WARSAW, Poland (AP) _ Polish authorities said Monday they were investigating the cause of a methane gas leak that set off a powerful explosion in an underground coal mine, killing 18 miners in Poland's worst mining accident in three years.

The body of the 18th miner killed in Sunday's blast in the southwestern city of Walbrzych was brought to the surface Monday morning and ''the rescue operation was ended,'' said the official Polish news agency PAP.

Six of the eight injured miners were released from a Mining Ministry hospital in the city, PAP said. It added that two miners remained hospitalized, but their lives were not in danger.

PAP said safety teams were working to repair damage caused by the blast, which was touched off by leaking methane gas in a shaft of the mine 660 feet beneath the surface where 26 miners were doing maintenance work on machinery.

Polish leader Gen. Wojciech Jaruzelski sent a message of condolence to the victims' families saying the ''painful event'' had ''deeply moved Polish society,'' PAP reported.

The accident was the worst at a Polish mine since November 1982, when 18 miners died in an underground explosion at a colliery in the southern town of Bytom. It raised to 106 the number of miners killed underground in Poland this year.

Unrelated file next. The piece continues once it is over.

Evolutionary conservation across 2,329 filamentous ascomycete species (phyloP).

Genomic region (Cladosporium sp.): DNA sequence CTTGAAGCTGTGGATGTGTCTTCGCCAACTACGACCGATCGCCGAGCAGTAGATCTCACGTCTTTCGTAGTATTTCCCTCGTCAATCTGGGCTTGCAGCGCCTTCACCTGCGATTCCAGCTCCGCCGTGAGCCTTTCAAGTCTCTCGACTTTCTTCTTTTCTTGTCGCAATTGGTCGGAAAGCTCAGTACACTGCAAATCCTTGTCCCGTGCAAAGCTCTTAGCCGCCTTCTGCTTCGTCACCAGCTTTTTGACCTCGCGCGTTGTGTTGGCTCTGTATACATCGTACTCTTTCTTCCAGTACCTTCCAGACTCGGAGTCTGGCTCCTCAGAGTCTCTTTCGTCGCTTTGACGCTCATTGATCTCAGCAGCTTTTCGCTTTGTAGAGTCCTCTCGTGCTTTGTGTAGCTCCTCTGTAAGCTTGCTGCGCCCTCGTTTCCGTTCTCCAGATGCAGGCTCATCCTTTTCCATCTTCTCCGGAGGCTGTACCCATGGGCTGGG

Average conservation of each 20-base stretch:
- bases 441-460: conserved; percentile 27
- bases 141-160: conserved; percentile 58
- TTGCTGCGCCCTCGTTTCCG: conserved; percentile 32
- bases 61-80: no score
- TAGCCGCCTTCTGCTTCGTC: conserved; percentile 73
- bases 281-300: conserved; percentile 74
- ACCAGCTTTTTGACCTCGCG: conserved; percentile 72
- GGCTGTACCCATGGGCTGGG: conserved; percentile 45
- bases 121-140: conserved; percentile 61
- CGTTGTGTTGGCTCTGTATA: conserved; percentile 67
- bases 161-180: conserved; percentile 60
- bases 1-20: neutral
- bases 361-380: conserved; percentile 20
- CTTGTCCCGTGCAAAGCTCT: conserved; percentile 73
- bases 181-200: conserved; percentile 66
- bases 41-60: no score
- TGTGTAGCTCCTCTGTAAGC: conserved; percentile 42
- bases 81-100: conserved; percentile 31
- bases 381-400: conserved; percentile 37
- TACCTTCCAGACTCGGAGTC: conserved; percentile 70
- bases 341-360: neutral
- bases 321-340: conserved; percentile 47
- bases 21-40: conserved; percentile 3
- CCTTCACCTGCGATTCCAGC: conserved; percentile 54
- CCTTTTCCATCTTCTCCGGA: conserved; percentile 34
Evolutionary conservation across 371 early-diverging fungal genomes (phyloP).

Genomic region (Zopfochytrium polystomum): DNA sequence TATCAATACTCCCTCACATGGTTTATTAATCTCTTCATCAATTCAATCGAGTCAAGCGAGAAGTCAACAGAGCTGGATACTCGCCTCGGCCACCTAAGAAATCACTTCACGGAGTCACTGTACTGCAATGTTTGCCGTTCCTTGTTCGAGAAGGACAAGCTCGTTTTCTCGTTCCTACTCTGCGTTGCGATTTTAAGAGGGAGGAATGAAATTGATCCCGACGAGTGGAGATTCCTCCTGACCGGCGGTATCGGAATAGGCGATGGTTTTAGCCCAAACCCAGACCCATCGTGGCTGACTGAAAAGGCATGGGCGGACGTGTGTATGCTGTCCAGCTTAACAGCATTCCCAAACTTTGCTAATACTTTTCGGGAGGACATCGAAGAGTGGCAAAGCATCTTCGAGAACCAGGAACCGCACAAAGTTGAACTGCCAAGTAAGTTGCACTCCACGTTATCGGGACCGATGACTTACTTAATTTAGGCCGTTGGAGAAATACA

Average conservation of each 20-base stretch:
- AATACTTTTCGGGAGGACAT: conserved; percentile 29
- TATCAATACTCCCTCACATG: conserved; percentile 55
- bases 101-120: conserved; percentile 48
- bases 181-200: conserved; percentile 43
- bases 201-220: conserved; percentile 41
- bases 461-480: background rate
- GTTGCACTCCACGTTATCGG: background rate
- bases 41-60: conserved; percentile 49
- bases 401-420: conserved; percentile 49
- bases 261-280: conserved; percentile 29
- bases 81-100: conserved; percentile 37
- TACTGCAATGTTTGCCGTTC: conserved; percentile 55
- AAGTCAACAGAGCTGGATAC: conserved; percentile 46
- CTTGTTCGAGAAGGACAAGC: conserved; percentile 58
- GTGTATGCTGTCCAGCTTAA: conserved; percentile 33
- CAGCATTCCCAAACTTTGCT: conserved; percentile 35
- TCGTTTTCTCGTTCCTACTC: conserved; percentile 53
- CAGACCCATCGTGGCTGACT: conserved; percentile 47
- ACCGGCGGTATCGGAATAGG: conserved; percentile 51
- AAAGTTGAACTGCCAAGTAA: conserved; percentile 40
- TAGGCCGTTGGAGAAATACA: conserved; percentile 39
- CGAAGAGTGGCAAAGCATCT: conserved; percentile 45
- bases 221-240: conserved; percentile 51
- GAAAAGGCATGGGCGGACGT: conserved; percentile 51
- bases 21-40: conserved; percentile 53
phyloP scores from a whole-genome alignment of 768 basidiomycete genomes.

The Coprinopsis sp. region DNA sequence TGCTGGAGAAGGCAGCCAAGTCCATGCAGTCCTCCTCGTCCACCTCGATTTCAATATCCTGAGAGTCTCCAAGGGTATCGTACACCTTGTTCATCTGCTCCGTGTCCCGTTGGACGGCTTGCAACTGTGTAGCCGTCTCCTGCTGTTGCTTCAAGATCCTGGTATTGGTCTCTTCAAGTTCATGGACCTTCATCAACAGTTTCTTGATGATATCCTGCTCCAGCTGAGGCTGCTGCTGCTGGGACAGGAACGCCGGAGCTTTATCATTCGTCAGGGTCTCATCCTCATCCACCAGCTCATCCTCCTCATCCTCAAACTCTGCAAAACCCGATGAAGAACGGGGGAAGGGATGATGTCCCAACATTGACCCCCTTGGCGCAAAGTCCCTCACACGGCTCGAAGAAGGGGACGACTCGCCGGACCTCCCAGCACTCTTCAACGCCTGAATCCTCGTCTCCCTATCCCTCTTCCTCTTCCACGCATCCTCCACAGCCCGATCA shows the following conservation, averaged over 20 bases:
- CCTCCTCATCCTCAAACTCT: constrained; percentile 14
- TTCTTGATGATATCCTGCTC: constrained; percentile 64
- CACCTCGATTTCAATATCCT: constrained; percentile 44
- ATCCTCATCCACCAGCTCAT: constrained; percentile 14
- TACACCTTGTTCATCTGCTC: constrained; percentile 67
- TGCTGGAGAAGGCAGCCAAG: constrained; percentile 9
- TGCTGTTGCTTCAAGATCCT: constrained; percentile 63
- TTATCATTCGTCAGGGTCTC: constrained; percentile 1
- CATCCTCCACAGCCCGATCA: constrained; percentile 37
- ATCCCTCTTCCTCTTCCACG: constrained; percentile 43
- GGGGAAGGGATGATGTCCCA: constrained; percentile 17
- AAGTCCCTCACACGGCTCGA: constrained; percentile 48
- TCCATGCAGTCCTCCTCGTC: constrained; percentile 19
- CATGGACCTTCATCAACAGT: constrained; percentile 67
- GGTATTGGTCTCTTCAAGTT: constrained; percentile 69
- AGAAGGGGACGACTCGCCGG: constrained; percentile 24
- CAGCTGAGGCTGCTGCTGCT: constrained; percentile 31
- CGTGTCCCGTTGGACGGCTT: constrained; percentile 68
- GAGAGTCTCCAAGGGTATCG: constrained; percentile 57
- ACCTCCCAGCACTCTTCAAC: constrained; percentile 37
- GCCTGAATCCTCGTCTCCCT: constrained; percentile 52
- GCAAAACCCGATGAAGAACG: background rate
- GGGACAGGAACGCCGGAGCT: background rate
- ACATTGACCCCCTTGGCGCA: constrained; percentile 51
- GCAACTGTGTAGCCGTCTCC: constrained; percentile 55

Mining officials said a special commission from the Mining Ministry was investigating the accident but withheld comment on the possible causes of the blast or the methane gas leak.

''I can't say anything about the reasons for the explosion,'' Jozef Janik, a spokesman for the ministry in the southern city of Katowice, said in a telephone interview.

Officials at the mine, contacted by telephone, refused to comment and said all information was being released to PAP.

Residents of Walbrzych, a city of 138,000 people located in the heart of coal-rich Silesia where mining is a way of life, were shocked by the accident, said a reporter at the local newspaper, Trybuna Walbrzyska, in a telephone interview.

Red-and-white Polish national flags flew at half-staff outside mines and on city buildings next to black-and-green miners' flags, said the reporter, who spoke on condition of anonymity. Black mourning ribbons decorated the flags.

''You can imaginge what the mood might be,'' the reporter said. ''It is sad, solemn. The people feel very sorry.''

PAP said all cultural and entertainment events in the city were canceled, and Monday was declared a day of mourning in Walbrzych province.

Walbrzych is located 220 miles southwest of Warsaw, about 15 miles from the Czechoslovak border.

Poland is the world's fourth-largest producer of coal behind the United States, the Soviet Union and China.